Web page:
A Bully Good Time in North Dakota

Some travelers avoid bucket lists, but I love a good challenge! So it’s no surprise I’m trying to make it to all 50 states, and this summer I visited my 48th: North Dakota.

Being nature people, my husband Brian and I decided to base ourselves in Theodore Roosevelt National Park, a place we’d heard offers amazing wildlife experiences. Plus, it’s off the beaten path—always a plus.

An overlook in the national park, which houses some of Roosevelt's former ranchland. The president said the badlands have a "grim beauty."

An overlook in the national park, which houses some of Roosevelt’s former ranchland. The president said the badlands have a “grim beauty.”

We hiked and drove through the gorgeous badlands of the 70,000+-acre park, and the wildlife did not disappoint—we saw pronghorn, elk, a prairie rattlesnake, prairie dogs, feral horses, mule deer, turkeys, and of course plenty of the star attraction, bison. (One old male even decided to hang out near a visitor center, causing quite the stir!) The only wildlife species I wasn’t so crazy about was the deer fly, which left some seriously itchy sores on my legs. (I’m a bug magnet of epic proportions.)

We took a ride on this authentic stagecoach—it was pretty bumpy.

We took a ride on this authentic stagecoach—it was pretty bumpy.

Overall though, we relished being out of doors for four days straight, a sensation that unfortunately is all too rare in our lives. We also learned a ton about the incredible history of the area, much of which is rooted in Theodore Roosevelt and his affinity for the remote landscape.

The town of Medora, near the national park, is famous for its country-western variety show called the Medora Musical. This was its 50th year.

The town of Medora, near the national park, is famous for its country-western variety show called the Medora Musical. This was its 50th year.

We met some beautiful domestic horses while we were staying at a cabin in the Little Missouri National Grasslands.

We met some beautiful domestic horses while we were staying at a cabin in the Little Missouri National Grasslands.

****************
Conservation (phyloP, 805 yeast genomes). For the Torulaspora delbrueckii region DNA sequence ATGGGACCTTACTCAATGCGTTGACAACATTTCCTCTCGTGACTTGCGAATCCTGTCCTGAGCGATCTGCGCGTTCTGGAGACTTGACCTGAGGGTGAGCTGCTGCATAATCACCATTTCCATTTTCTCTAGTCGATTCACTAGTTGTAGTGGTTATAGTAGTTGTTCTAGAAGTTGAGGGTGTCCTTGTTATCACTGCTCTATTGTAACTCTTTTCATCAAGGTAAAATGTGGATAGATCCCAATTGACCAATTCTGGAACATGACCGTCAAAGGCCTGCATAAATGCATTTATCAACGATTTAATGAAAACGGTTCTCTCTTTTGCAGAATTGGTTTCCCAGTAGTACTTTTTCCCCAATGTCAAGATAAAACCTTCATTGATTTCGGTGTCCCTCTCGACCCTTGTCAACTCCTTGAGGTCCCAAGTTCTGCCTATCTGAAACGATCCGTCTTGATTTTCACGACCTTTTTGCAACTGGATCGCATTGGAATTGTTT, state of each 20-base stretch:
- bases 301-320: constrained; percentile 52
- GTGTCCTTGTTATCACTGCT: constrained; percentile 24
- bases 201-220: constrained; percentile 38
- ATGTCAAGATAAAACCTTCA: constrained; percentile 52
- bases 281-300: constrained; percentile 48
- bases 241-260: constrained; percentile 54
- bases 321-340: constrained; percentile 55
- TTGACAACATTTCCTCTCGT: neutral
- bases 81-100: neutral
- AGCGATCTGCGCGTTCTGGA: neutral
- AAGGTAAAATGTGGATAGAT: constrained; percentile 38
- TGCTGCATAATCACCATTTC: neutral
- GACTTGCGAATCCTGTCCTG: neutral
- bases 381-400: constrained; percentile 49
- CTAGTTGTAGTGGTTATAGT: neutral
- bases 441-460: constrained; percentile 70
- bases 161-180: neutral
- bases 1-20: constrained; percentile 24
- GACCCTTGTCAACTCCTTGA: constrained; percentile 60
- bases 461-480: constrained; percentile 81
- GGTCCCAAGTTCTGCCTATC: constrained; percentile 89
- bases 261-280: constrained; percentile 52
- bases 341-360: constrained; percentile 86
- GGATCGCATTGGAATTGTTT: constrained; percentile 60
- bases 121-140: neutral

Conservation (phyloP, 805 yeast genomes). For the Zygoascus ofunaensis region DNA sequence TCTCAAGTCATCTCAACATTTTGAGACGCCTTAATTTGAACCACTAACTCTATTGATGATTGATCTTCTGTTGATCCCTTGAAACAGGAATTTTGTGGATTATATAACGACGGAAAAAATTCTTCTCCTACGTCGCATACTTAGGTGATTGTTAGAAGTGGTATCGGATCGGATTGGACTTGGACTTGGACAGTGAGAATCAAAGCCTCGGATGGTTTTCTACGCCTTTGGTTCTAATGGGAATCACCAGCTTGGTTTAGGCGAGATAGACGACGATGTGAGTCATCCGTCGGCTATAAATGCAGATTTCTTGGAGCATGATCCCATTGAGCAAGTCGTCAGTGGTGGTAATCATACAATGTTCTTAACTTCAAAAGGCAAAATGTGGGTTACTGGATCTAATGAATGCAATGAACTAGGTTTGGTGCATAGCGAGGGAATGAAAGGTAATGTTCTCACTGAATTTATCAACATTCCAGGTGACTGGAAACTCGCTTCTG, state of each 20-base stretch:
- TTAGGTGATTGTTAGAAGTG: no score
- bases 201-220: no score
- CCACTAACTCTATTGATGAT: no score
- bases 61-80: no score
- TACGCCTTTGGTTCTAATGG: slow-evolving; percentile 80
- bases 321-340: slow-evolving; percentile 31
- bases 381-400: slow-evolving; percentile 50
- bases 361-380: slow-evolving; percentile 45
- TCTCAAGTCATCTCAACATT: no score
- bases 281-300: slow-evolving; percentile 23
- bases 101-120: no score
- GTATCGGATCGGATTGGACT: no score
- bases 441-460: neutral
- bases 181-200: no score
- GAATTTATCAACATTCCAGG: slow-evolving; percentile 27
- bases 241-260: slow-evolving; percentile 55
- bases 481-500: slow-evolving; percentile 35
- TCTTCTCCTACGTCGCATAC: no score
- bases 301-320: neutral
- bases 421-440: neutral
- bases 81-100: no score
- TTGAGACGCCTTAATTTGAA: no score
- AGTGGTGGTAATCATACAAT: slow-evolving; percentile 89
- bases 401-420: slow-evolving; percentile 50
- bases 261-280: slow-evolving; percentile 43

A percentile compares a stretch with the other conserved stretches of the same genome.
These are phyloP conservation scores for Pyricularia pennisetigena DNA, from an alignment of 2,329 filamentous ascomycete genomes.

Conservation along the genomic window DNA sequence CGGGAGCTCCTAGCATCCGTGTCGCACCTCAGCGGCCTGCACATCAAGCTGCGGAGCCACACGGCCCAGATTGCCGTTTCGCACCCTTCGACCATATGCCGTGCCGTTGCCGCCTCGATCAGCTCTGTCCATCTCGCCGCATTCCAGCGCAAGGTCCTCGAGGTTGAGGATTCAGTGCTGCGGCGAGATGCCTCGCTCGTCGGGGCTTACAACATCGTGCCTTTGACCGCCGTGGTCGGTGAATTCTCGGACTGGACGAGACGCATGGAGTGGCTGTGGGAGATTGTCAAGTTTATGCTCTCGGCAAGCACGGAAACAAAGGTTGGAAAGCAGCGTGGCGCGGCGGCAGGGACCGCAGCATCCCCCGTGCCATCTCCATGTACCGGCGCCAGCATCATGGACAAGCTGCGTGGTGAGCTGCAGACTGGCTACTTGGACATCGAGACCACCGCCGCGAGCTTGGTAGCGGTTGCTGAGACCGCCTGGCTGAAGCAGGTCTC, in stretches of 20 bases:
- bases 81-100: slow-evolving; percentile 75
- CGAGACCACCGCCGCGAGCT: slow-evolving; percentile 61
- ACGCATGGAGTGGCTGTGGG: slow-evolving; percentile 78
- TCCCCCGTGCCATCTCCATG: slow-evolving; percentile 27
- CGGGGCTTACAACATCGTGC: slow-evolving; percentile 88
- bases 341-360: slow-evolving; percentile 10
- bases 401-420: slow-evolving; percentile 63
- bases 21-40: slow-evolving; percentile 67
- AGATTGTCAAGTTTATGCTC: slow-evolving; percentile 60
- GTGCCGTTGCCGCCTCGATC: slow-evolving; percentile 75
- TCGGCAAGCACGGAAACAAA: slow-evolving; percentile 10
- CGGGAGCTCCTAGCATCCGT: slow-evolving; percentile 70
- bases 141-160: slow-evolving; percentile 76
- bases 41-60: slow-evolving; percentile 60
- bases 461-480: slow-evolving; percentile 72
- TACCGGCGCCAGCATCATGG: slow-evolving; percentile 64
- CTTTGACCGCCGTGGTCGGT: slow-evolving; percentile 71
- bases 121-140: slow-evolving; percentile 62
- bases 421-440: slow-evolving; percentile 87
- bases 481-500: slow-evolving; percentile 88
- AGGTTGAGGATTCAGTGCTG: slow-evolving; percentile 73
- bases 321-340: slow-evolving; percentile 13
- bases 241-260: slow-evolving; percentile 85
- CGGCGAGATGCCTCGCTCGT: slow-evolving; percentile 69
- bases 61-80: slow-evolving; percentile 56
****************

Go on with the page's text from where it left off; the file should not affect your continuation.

I was lucky to write about our North Dakota adventures for the Washington Post—the story published this weekend in the Travel section.

In case you’re wondering, states 49 and 50 are Iowa and Hawaii—I hope to visit both in 2016! I’ll keep you posted.

Christine

Texas and New Mexico, From High to Low

The response I usually get when I tell people I’m going to hike in Texas is, “There are mountains in Texas?” Yes, and they’re quite the lookers—imagine the deserts of Utah mashed with the Rocky Mountains and you get the idea.

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McKittrick Canyon, Guadalupe National Park

 

In May I spent a week camping in far western Texas, mostly in Guadalupe Mountains National Park, one of the lesser known national parks and the only one in Texas other than Big Bend NP (which I visited in 2012). Guadalupe is nice and remote—nearest town, 30 miles or so—with lots of hiking and no easy way to just “drive through.” So if you go, you gotta be committed to walking. And walk we did—all the way to the top of Texas, in fact, 3,000 feet of elevation gain to 8,751 feet. The trek was long—nine hours—but beautiful, with lots of Indian paintbrush and pretty mountain views to keep us going.

We also went underground to Carlsbad Caverns NP in nearby New Mexico, which has an incredible network of caves, including the biggest cave room in the world. Walking through the Hall of Giants pretty much dwarfed any other cave I’ve ever been in. I admit though, after a few hours down there you’re itching to be back in the desert sun.

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We also saw some good critters (my definition of a successful trip) including a western diamondback rattlesnake, horned lizards (mating, no less!), a Texas giant centipede, lots of beetles, ground squirrels, and Maggie the famous painting bear (the latter at a zoo in New Mexico). 🙂

Another highlight was exploring the rock art of Hueco Tanks State Park & Historic Site, where native peoples have left their artistic mark over the millennia. Here I’m in the middle of rock scrambling in search of ancient masks!

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Hueco Tanks State Park & Historic Site

I’m heading for the other end of the travel spectrum this week when I go to Copenhagen for the Euroscience Open Forum; I’ll write again when I get back.

Here are some more photos from my Texas and New Mexico trip:

Queen's Chamber